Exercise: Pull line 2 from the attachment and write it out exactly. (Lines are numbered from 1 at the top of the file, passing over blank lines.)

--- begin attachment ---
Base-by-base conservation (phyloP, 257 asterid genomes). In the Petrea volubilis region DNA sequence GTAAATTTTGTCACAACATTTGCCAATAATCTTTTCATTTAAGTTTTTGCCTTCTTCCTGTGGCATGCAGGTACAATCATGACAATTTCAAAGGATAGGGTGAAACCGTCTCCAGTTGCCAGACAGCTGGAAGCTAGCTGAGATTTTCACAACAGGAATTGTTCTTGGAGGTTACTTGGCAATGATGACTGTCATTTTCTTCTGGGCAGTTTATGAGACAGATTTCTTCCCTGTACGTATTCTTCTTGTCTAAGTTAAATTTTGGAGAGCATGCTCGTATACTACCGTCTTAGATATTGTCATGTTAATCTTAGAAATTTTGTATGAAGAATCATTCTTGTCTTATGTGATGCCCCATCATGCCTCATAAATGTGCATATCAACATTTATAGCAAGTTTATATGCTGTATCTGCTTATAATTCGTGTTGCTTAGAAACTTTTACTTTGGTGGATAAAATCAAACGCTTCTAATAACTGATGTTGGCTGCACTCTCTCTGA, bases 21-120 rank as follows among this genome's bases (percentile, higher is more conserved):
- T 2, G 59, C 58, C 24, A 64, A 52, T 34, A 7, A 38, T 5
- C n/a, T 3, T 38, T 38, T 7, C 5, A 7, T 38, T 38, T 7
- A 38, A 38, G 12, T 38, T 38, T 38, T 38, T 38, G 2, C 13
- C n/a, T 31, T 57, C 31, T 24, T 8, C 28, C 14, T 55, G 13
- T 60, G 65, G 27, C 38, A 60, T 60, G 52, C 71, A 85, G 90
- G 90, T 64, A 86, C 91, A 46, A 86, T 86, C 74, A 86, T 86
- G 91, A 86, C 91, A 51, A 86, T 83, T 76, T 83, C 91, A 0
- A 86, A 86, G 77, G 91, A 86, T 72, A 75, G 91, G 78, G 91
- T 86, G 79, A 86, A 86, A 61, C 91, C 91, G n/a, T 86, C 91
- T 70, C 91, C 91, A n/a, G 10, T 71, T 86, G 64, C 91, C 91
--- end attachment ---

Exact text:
- T 2, G 59, C 58, C 24, A 64, A 52, T 34, A 7, A 38, T 5